Tuesday, February 26, 2008

Canada: A Dangerous Destination - Part II

A few weeks ago I mused at the idea that the Australian Department of Foreign Affairs and Trades considered Canada to be a somewhat dangerous destination for Australian tourists. At first I got a really good chuckle out of it. I mean, who would've ever considered Canada to be a haven for terrorists and a land of spontaneous natural disasters like earthquakes and avalanches? Heck, the last great disaster we had on the East Coast was the French munitions ship Mont Blanc exploding in Halifax harbour - and that was 90 years ago!

Anyhow, it got me wondering about where the Australians could've gotten such a tainted image of this Great Country? At first, I thought that maybe we were ourselves to blame. After all, us Canucks just love to mess with tourists' innocent minds by telling tall stories of how we live in igloos and ride snowmobiles to work in the winter. And like good fishing stories, the effects of a winter storm of yesteryear always grow greater with time. But, as it turns out, it wasn't our doing at all.

Nope, after a lengthy investigation (i.e. Google search), I found the source of this erroneous information and it is... the UK?!?

Yes Sir, good 'ole Mother England is telling tall tales at our expense. Whatever happened to the great historic ties between our two nations? We're part of the British Commonwealth, for crissakes! But then I read on the UK Foreign and Commonwealth Office's website that Canada has "an underlying threat from terrorism" and that "tornadoes can occur almost anywhere in Canada". What? I've lived here all my life and I've yet to see any tornadoes or terrorists... then again the East Indian guy who works at the hospital cafeteria does look somewhat suspicious - but I'd hardly consider the fact that he screwed-up my turkey wrap last week as an act of terrorism. Of course, don't forget that "Forest fires can break out at anytime, regardless of the season" in Canada. That's why I always travel with a industrial sized fire extinguisher bungeed onto my luggage rack.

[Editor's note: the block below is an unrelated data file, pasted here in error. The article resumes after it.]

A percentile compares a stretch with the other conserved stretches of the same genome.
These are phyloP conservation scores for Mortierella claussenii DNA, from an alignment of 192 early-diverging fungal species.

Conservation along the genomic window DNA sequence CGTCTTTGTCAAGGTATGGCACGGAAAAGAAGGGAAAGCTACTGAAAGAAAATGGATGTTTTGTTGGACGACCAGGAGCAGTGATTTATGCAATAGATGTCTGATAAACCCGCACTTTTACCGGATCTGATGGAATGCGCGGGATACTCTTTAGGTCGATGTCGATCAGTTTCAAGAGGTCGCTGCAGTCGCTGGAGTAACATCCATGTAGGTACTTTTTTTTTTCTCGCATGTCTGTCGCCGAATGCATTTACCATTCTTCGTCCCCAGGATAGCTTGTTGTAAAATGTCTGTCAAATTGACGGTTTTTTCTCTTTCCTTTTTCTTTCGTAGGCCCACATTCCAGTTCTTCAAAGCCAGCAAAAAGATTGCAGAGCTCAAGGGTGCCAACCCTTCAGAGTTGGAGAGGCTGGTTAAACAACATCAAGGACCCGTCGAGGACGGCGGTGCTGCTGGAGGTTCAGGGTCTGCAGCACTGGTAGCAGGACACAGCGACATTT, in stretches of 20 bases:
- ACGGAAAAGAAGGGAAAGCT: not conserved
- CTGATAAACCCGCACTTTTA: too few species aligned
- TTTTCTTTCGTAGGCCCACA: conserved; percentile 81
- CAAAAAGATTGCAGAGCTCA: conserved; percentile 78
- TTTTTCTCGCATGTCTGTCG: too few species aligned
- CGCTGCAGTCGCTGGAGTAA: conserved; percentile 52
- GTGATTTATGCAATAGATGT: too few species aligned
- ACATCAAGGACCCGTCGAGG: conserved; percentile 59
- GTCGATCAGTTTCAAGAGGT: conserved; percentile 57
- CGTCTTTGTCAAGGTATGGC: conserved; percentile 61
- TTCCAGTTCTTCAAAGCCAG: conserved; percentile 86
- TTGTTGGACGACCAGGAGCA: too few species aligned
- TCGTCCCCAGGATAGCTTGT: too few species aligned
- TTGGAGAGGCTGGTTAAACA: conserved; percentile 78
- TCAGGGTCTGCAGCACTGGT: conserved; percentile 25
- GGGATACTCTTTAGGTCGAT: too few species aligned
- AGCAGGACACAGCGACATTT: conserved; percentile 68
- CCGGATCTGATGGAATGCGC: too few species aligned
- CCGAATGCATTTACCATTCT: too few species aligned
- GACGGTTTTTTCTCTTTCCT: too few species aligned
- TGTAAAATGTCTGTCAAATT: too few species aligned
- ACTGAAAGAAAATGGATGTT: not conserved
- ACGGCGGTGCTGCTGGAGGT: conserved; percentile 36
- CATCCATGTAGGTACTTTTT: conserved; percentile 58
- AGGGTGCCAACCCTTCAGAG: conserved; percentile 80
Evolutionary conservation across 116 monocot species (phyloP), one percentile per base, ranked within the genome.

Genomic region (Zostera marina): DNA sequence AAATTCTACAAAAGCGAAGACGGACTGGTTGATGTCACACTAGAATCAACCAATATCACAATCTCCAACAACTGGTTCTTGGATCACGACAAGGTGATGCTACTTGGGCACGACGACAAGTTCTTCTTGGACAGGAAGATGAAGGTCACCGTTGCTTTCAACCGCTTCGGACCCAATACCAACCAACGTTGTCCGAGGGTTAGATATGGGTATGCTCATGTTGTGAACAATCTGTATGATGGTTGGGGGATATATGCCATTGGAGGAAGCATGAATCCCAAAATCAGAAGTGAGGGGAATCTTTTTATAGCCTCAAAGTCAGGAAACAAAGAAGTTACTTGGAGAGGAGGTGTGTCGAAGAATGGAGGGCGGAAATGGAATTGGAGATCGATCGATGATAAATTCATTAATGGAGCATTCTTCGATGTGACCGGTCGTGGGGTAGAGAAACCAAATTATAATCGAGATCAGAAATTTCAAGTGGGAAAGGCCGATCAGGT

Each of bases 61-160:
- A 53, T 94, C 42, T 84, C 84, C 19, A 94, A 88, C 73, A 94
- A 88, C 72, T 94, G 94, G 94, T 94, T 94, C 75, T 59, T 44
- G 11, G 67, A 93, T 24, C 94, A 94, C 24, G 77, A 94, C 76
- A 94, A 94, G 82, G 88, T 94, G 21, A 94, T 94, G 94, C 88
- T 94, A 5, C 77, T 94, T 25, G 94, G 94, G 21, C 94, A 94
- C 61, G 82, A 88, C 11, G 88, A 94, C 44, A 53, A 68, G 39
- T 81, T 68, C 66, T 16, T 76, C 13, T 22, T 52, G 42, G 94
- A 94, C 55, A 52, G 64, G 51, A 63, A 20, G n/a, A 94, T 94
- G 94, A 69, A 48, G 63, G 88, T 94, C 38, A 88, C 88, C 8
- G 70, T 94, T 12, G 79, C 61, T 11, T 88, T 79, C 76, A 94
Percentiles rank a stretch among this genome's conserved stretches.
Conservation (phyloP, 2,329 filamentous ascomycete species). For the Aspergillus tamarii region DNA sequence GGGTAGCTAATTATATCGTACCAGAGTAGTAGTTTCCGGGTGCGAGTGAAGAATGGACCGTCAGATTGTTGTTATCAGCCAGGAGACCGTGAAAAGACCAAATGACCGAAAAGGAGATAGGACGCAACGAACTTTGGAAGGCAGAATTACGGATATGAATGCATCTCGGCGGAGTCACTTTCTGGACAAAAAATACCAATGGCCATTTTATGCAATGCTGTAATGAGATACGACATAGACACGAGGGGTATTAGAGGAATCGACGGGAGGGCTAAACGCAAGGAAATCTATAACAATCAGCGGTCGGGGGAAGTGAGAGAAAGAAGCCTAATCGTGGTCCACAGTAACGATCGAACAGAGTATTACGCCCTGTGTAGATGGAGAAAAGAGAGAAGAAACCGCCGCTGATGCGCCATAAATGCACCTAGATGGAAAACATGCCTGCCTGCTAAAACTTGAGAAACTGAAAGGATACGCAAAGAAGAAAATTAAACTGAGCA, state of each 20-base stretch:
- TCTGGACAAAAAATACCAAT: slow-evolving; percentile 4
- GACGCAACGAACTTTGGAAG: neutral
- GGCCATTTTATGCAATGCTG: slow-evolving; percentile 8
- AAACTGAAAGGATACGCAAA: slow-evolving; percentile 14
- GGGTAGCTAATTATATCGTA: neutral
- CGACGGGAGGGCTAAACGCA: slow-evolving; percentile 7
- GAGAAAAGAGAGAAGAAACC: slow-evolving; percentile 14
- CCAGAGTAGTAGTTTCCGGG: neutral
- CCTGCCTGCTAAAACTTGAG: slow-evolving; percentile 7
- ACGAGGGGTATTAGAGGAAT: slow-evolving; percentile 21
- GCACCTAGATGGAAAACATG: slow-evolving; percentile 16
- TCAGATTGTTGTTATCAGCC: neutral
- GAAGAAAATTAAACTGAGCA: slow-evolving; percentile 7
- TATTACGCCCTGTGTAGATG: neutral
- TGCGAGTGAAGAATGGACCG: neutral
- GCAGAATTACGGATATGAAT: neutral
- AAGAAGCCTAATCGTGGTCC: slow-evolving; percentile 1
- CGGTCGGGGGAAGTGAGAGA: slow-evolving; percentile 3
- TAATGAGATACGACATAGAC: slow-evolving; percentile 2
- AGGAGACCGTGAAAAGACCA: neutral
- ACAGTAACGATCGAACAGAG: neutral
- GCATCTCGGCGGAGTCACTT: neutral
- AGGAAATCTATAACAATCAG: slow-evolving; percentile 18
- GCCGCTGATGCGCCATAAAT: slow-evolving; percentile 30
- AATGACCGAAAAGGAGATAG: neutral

Really, the last serious terrorist activities within Canadian soil weren't carried out by foreign nationals, but rather by Canadian citizens. All Canadians, and especially French-Canadians, remember the events of October 1970, when members of the FLQ (Québec Liberation Front) kidnapped government officials and murdered Pierre Laporte, then Labour Minister for Québec. It is a dark and shameful stain on the fabric of this Great and Peaceful Nation, the effects of which are still felt. But it was almost forty years ago!

Oh, and contrary to popular belief, none of the 9/11 terrorists got to the US via Canadian borders. Truth be told, none of them had ever even set foot in Canada. Guess we'll still be fighting that claim for years to come.

In the meantime, here are some true facts about Canada - and although they may not be enough to make you forget some of the lies out there, they may just convince you to visit the Great White North anyway:

  • About 10% of Canada's total population of seven million people served in the armed forces during the First World War, and nearly 60,000 died.
  • During the Second World War, the Canadian navy began the war with only six vessels, yet they ended up policing nearly half of the Atlantic. More than 120 Canadian warships participated in the Normandy landings, during which 15,000 Canadian soldiers went ashore on D-Day alone. Canada finished the war with the third largest navy and the fourth largest air force in the world.
  • The United Nations Peacekeeping Force was future Canadian Prime Minister Lester B. Pearson's creation and he is considered the father of the modern concept of "peacekeeping". He won the Nobel Peace Prize in 1957 for his role in creating what would become the UN Peacekeeping Force.
  • Canada only accounts for about 1% of the world's population, yet Canadians make up 10% of the world's peacekeeping forces.
  • Canadian soldiers are the greatest peacekeepers on earth - participating in 39 UN-mandated missions and six non-UN peacekeeping duties in the past half century.
  • In the medical field, Canadians have been responsible for many achievements: Sir Frederick Banting and Charles Best discovered insulin, Wilfred Bigelow developed the first artificial pacemaker, John Dick is credited with discovering cancer stem cells.
  • Canada has consistently placed in the top-10 of the UN's Human Development Index, which is a measure of life expectancy, literacy, education, standard of living, and GDP per capita for countries worldwide.

You'd think that with all the above achievements, the rest of the world would cut us some slack... But if that isn't enough, here's another important tidbit: 52% of active players in the NHL are Canadian!

2 comments:

Doug K. said...

As a youngster I was surprised to learn that my dear 'ol dad was born in Canada (Borden, SK). Once I really confronted that truth and got some professional counseling I was ok with it.

;-)

Doug

Lucky said...

I feel your pain... I found out just two years ago that some of my ancestors on my mother's side were Irish! Oh well, guess that explains the drinking!

Cheers,
Lucky